Topics: Active Imagination, CG Jung, Society and Culture, Transference and Countertransference.
The Wounded Healer: A Transformational Dynamic
Jung learned through his own suffering how emotional vulnerability and acceptance of personal inadequacies, not studies or intellect, could open a portal to deep emotional engagement with patients. He saw the therapeutic process as mutual and dialectic with both participants equally involved and affected, both “in treatment.” Recognizing the archetypal core of the healing profession as “the wounded healer,” Jung insisted “You (the therapist/caregiver) can exert no influence if you are not susceptible to influence” (CW16). From a Jungian perspective, ‘wounded healer’ means not once wounded now ‘recovered’ but currently, acutely, vulnerable in the therapeutic encounter. Awareness of our personal susceptibility (countertransference) as well as resilience can activate “inner healer” energy in the relationship. Examples from myth, TV and film will illustrate and amplify this transformative dynamic.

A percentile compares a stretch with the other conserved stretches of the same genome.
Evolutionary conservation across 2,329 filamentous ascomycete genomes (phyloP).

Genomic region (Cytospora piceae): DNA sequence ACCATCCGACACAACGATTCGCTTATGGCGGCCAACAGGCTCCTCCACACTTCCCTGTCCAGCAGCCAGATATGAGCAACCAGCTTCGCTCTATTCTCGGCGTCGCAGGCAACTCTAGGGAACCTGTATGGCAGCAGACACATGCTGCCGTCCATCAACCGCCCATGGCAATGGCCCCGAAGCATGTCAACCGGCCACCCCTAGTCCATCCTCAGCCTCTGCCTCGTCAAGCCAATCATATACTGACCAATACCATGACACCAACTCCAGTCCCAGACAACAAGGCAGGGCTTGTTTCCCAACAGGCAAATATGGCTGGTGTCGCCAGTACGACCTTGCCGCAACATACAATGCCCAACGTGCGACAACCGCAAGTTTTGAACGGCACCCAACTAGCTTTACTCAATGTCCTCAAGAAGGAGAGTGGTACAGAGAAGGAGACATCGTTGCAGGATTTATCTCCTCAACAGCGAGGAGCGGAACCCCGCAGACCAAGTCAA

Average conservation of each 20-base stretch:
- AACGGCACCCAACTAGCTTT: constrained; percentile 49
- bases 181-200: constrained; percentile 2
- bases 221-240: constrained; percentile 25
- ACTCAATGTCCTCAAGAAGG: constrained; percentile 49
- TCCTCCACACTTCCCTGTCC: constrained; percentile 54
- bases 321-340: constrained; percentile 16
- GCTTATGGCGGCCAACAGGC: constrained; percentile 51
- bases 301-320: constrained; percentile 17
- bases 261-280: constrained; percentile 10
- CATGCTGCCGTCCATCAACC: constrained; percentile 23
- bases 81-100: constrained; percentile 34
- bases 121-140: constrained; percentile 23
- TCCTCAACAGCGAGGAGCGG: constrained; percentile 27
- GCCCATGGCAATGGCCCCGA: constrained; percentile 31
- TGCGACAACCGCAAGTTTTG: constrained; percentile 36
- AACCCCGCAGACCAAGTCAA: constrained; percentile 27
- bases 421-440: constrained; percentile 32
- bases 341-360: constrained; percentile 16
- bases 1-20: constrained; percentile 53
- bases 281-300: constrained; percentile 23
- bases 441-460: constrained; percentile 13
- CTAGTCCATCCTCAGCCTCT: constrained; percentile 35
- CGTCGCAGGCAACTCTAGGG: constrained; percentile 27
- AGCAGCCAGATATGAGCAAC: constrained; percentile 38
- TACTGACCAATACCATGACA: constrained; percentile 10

It was recorded on January 28, 2013.
• Guggenbuhl-Craig, A. (1971). Power in the Helping Professions. Dallas, Texas: Spring Publications.
After viewing this seminar, you will be able to:
• Describe and explain the archetypal dynamic of the wounded healer in the therapeutic encounter.
• Identify when wounded healer archetypal energies are polarized through mutual projections in clinical work.
• Recognize Jung’s view that both helper and client change, through mutual influence, if the healing process succeeds.
© 2013 Judith Cooper and Suzanne Rosenthal
℗ 2013 CG Jung Institute of Chicago